Pressure is building in some states to pull the plug on enhanced federal unemployment benefits.
Since the onset of the pandemic, every state has accepted federal unemployment aid that enabled them to distribute benefits to out-of-work people who normally would not qualify for them. States have also been handing out extra federal benefits — including an additional $600 a week at one point — to all unemployed workers on top of their state benefits.
These enhanced unemployment benefits were set to expire in September, but a growing number of states want to end them sooner in part because of mounting complaints from employers who cannot fill job vacancies because, they say, overly generous federal unemployment benefits are keeping would-be workers at home.
Some 16 states are opting out of federal unemployment benefits programs. The states, which all have Republican governors, include Alabama, Arizona, Arkansas, Georgia, Idaho, Iowa, Mississippi, Missouri, Montana, North Dakota, Ohio, South Carolina, South Dakota, Tennessee, Utah and Wyoming.
“We have flooded the zone with checks that I’m sure everybody loves to get, and also enhanced unemployment,” Mitch McConnell, Senate Minority Leader, said last week.
Pulling the plug on federal unemployment benefit programs, which were originally enacted under the CARES Act in April 2020, when some 23 million Americans were out of work, will encourage more Americans to seek out employment opportunities, some economists and policymakers hold.
More than 4 million Americans aren’t working because they’re afraid of contracting coronavirus
— U.S. Census Bureau’s Household Pulse Survey
President Joe Biden acknowledged that “some employers are having trouble filling jobs,” when he spoke about the jobs report last week. But when asked if enhanced unemployment benefits kept some workers from returning to work he said, “No, nothing measurable.”
Employers in those 16 states won’t have to raise wages to compete with unemployment benefits that in some cases exceed their state’s minimum wage.
Last month, the U.S. added some 266,000 jobs — far below the 1 million jobs economists were forecasting. Meanwhile, there are more than 8 million unfilled positions in the U.S., according to the Department of Labor’s Job Openings and Labor Turnover Survey. But initial jobless claims dropped to a pandemic low of 473,000 last week, the DOL reported on Thursday.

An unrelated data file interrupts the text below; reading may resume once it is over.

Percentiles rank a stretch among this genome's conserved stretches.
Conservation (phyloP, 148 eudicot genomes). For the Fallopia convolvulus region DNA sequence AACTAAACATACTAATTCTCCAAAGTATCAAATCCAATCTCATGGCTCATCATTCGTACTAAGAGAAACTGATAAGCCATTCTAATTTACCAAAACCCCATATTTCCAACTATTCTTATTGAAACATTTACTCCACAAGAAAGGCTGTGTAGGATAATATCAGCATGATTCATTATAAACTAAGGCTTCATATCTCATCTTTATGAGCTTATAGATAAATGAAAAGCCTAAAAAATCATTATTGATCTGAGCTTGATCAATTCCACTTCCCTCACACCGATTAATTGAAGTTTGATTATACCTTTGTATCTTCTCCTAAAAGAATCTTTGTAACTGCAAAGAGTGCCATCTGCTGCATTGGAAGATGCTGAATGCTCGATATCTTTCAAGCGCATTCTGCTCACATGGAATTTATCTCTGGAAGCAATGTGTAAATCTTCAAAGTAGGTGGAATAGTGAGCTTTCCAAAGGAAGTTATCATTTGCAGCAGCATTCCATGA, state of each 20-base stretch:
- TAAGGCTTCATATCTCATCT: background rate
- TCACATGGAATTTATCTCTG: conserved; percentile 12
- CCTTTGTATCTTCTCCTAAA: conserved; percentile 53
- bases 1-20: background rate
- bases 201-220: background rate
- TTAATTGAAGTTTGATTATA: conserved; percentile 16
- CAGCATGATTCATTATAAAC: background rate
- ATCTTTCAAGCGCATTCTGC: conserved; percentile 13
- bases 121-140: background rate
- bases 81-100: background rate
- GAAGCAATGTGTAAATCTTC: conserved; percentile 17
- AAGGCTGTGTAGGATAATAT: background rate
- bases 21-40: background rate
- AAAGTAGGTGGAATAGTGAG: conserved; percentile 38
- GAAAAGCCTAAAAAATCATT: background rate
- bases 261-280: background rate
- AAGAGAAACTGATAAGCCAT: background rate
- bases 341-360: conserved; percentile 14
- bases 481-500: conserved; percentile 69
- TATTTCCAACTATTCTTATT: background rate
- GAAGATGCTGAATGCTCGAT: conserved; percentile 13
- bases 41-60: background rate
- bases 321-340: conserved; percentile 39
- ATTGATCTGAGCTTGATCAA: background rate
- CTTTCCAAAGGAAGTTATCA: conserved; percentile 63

When federal benefits were cut to $300 from $600, total spending in 15 Illinois counties declined by 5%
But some research suggests that doing away with federal unemployment benefits may also have one big unintended consequence — people could become more frugal with their money.
After federal unemployment benefits were halved from $600 to $300, the total consumer spending levels across 15 counties in Illinois dropped by 5%, according to a paper titled “The Effect of Fiscal Stimulus: Evidence from COVID-19” that was circulated by the National Bureau of Economic Research in August.
The authors of the paper — who are professors at the University of Pennsylvania, University of Chicago, Illinois State University, New York University and Ohio State University — published a revised version of the paper two months ago.
Researchers compared workers’ wages before the pandemic to what they were receiving in unemployment benefits during the pandemic using data provided by the Illinois unemployment insurance system. They used aggregated data from several private companies to estimate debit and credit-card spending.
After federal unemployment benefits were halved from $600 to $300, total spending levels across 15 counties in Illinois dropped by 5%
If individual spending levels declined by 5% as a result of lowering the benefits to $300 a week, it would hardly be headline-worthy, said Julia Lane, a professor at NYU’s Wagner Graduate School of Public Service, and an author of the study.
But a 5% drop in total spending at the county level is “quite high,” she said.
Consumer spending is the lifeblood of the economy, representing about 70% of all U.S. gross domestic product. If consumer spending dropped by 5% nationwide it would mean a “massive” downturn in GDP, Lane told MarketWatch.